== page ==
Counting down to moving out of our beloved house. 12 more days for us to leave our life in the Parisian region and to start anew in the southeast of France (at least it’s for me since my other half has been there since last year). The house rental agreement has just been signed; the tenants will take over our house two days after our imminent departure.   

Renting out the house is easier than I have expected. I adore my house, but I try to be objective. Perhaps not many people are too wild about tranquility and having a forest in the backyard. The reverse side of the coin means that basic amenities are not easily accessible. I have to admit that I often grumble about the nearest train station being 20 minutes away on foot, and that the walk is not helped by the house being on a slope.

In addition, we were initially a little apprehensive about the rent amount that we put up. It was on the higher end of the estimated rental range provided by the real estate agent. When we first heard about the range, we told ourselves (and subtly to the agents) that the rental price was preposterous. Even the higher end of the range was much less than what we were thinking. After speaking to the agent, we had the impression that the agent considered even the higher end a bit like shooting the moon. Alas, a second opinion also aligned with the estimated range. I guess most property owners are partial to their properties and think that these properties are gold mines; that might be how we feel.

We had the impression that the agent considered even the higher end a bit like shooting the moon.

However, we did have a tangible reason to to back up our belief. The house next door was much smaller and it was rented out earlier this year at a much higher price per square metre. Despite the comparison we gave to the agent, she still kept her stance on the estimated rental price range. She gave us some vague reasons for her estimation and one being that people generally prefer direct access from the veranda to the garden. Since we cannot get to the garden from the veranda but have to exit from the front door, the house value drops. To me, it sounds like a trivial reason. Besides, being a business valuer in my past life, I hold the agent’s estimations with a pinch of salt. 

We were in a dilemma. We only started putting the house on the rental market end of May and planned to move out latest mid July. We wanted to rent the house out as soon as possible as we did not want to have to continue paying the mortgage AND forking out the monthly rent for the flat in Grenoble, like what we have been doing the past year. However, we refused to believe that our house was worth that little. In the end, the agent indulged us by saying that we could try renting out the house based on the higher end of the estimated range for two weeks. If the rental price was reasonable, there would be visits. If there was little interest in that period, we could revise the rent.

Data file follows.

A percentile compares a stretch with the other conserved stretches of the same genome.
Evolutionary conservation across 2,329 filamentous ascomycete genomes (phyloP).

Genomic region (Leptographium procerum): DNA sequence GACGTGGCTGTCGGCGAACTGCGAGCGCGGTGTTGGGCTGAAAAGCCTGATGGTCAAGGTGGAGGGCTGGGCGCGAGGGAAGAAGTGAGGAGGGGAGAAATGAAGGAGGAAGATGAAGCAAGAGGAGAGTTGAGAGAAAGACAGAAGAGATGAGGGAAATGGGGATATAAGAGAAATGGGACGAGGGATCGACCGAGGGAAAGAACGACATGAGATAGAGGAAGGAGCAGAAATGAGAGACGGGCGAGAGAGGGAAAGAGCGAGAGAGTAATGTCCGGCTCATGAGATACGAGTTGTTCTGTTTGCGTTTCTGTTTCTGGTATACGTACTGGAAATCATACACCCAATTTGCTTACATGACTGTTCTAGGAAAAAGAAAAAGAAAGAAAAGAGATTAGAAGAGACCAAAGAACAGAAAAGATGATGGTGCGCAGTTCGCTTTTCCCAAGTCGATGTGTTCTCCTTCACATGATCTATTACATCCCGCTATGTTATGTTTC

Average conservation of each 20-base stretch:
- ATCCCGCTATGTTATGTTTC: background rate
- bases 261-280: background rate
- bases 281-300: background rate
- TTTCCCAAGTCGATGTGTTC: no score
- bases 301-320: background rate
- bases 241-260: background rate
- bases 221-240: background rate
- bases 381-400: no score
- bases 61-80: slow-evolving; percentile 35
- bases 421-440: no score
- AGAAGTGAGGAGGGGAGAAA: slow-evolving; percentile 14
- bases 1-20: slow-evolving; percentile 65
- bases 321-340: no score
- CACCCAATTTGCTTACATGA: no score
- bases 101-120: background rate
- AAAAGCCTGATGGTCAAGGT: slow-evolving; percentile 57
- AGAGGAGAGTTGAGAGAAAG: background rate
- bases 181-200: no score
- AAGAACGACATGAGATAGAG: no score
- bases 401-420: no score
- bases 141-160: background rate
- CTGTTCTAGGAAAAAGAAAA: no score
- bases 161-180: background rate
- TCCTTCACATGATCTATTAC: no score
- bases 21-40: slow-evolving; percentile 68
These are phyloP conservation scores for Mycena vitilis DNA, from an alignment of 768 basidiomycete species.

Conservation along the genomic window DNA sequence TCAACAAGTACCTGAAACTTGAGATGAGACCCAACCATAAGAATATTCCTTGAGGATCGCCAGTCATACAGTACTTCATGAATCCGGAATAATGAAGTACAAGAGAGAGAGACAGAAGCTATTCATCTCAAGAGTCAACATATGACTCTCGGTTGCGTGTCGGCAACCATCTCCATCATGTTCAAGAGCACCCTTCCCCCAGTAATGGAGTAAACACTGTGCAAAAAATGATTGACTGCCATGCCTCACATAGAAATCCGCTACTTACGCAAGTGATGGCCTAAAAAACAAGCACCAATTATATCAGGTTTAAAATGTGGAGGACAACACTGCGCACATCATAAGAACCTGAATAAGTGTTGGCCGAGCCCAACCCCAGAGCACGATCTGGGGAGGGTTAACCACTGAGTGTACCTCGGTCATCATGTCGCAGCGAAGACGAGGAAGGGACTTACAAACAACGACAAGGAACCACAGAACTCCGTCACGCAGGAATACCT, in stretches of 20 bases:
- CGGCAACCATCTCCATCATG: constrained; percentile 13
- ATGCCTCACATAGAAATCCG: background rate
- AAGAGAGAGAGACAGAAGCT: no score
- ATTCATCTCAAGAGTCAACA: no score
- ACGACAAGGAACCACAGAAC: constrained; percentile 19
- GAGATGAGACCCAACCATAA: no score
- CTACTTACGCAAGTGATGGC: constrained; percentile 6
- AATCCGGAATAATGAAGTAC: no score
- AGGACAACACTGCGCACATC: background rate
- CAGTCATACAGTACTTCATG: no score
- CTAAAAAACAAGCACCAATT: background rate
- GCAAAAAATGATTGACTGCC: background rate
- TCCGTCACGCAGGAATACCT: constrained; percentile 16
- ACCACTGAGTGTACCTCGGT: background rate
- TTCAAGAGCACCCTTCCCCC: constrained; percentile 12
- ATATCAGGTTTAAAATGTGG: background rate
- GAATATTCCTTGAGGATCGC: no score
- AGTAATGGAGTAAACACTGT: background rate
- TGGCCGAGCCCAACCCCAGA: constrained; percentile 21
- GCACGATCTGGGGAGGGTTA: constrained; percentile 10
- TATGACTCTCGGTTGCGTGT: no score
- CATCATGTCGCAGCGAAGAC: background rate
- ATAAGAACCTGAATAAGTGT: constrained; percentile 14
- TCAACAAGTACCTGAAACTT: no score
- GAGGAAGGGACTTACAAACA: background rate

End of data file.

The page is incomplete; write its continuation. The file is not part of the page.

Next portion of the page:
It was déjà vu, like what happened earlier this year when we tried to sell the house. We wanted to sell the house and make a clean start in Grenoble. However, we did know that the real estate environment was not favourable and the only way to sell it was at a substantial loss. The agent said that we could put the house for sale in the market at a price we wanted for three months. In the event that there was no bite, we could then rent the house out until a more seller-friendly situation came up. That was what we did: in the market for three months, until May, with two real estate agencies at the same time. We even dropped the asking price once in the hope that the reduced price would attract buyers. Not a bite. We did not wish the unsuccessful outcome to happen again because of wishful rental pricing. 

Fortunately for us, the rental situation was very different from the sale attempt. The house visits started the 31st May and the house was rented out on the 5th visit, in less than two weeks. According to the real estate agent, the couple had a crush, a “coup de coeur” on our lovely house. Finally, someone has taste! We have spent so much money and time on the house  and we have barely started to enjoy the fruits of our labour—figuratively and literally (fruits from our bountiful garden).

Actually, we almost rented out the house on the first week. A couple was interested right after their visit, but they changed their mind after viewing a single-storey house later. The agent revealed that the elderly parents (in their eighties) of the couple would be moving in with them. We surmised that our stairs was a deterrent to the convenience of their elderly parents.

We were rightfully disappointed in the failed rental attempt and I thought I had to continue being subject to inopportune house visits. The agent was fine with me staying in the house during the visits but I would feel uncomfortable. Besides, the visitors might not be at ease either. Hence, I scheduled my runs during these visits. The first couple of visits were fine as they happened on different days. There was once when there were two house visits on the same day. I did a speed workout in the morning, and I knew that I would be too tired to go for another run during the second house visit in the afternoon. So, what I did was to hike in the forest for 45 minutes before returning home. 

Anyway, the fifth and final successful  house visit took place a few days after the failed rental attempt. I don’t not have to suffer from more house intrusions and get to enjoy the last few days in my charming house in peace. So everything is back on track. 

Leave a Reply